London June 22 2023: A "debris field" was discovered on Thursday by a robotic deep-sea vessel searching for a missing tourist submersible on the ocean floor near the wreck of the Titanic, the U.S. Coast Guard said.
Experts are reviewing the information gathered by the remotely operated vehicle that was deployed from a Canadian ship, the agency said on Twitter, without offering additional details. A press conference to explain the findings was scheduled for 3 p.m. ET (1900 GMT).
The desperate search for the 22-foot (6.7-meter) Titan submersible had reached a critical stage on Thursday morning, when the air supply for the five people on board was estimated to have nearly run out - or possibly run out.
The van-sized Titan, operated by U.S.-based OceanGate Expeditions, began what was to be a two-hour descent at 8 a.m. (1200 GMT) on Sunday but lost contact with its support ship.
The submersible set off with 96 hours of air, according to the company, which means the oxygen would likely have been exhausted by Thursday morning, assuming the Titan is still intact. Precisely when depends on factors such as whether the craft still has power and how calm those on board are, experts say.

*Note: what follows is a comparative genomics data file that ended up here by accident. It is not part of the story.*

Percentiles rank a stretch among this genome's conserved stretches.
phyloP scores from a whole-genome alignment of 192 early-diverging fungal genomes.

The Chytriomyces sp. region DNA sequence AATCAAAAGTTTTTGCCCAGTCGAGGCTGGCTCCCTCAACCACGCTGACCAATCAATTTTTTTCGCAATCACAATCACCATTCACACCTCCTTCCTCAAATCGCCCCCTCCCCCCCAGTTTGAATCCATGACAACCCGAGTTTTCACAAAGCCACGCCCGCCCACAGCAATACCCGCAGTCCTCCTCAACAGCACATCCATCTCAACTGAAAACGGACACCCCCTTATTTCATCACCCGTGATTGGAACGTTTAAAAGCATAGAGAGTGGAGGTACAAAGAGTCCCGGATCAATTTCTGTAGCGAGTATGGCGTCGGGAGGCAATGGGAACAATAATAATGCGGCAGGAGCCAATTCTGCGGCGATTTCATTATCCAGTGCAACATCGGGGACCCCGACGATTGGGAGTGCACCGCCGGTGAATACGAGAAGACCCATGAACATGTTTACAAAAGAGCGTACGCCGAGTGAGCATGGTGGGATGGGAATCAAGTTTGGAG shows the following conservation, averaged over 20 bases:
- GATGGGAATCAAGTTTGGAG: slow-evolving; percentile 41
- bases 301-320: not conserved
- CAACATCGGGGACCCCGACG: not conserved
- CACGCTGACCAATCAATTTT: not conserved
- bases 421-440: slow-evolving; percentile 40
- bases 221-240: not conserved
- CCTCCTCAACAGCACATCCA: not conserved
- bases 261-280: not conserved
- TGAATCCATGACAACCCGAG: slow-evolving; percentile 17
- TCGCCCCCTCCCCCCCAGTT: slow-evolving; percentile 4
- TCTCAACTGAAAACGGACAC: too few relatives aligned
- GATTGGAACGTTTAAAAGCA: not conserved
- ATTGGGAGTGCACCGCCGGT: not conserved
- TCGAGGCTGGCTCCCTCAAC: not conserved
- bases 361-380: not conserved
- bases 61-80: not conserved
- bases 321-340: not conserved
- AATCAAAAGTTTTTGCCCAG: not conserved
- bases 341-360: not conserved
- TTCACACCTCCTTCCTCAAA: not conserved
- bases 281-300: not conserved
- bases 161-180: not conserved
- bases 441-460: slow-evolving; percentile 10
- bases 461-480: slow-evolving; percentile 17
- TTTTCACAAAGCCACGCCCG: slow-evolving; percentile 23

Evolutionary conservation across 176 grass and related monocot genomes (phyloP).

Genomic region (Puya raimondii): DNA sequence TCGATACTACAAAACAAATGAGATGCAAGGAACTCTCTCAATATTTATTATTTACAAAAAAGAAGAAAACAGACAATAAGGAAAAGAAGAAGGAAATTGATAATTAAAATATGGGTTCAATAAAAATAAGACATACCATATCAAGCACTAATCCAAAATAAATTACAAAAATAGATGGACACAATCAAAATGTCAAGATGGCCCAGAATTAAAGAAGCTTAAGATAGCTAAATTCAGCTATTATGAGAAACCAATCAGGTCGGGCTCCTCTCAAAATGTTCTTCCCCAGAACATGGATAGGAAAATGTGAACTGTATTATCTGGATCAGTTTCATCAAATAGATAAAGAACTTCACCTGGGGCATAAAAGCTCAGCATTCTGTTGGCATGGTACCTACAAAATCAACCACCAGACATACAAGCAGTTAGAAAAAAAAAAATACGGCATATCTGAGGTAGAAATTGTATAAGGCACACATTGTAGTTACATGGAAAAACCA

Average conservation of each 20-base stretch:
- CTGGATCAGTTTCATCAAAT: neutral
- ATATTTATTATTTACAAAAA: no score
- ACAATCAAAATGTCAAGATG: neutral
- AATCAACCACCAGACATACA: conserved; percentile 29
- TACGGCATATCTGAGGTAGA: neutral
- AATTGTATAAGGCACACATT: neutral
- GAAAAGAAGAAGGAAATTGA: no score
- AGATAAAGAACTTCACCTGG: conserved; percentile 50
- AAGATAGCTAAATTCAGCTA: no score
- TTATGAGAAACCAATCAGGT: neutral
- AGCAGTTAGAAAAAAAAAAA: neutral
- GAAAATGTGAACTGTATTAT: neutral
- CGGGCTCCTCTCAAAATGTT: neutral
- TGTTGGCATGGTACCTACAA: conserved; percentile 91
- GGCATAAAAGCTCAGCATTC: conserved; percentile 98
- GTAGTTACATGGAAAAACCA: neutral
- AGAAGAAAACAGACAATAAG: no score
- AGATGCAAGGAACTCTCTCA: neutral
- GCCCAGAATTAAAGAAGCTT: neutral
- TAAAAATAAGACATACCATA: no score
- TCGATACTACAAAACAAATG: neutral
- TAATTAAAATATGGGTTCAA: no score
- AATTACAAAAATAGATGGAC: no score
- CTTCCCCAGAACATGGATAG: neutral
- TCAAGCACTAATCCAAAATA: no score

Another robot from a French research ship also dove toward the seabed on Thursday to search for signs of the Titan submersible.
Even if located in time, a rescue operation would face enormous logistical challenges in retrieving the submersible from more than 2 miles below the surface.
Rescuers and relatives of the Titan's five occupants took hope when the U.S. Coast Guard said on Wednesday that Canadian search planes had recorded undersea noises using sonar buoys earlier that day and on Tuesday.
But remote-controlled underwater vehicles searching where the noises were detected did not yield results, and officials cautioned the sounds might not have originated from the Titan.
U.S. Coast Guard rear admiral John Mauger told broadcaster NBC earlier on Thursday that the search would continue throughout the day.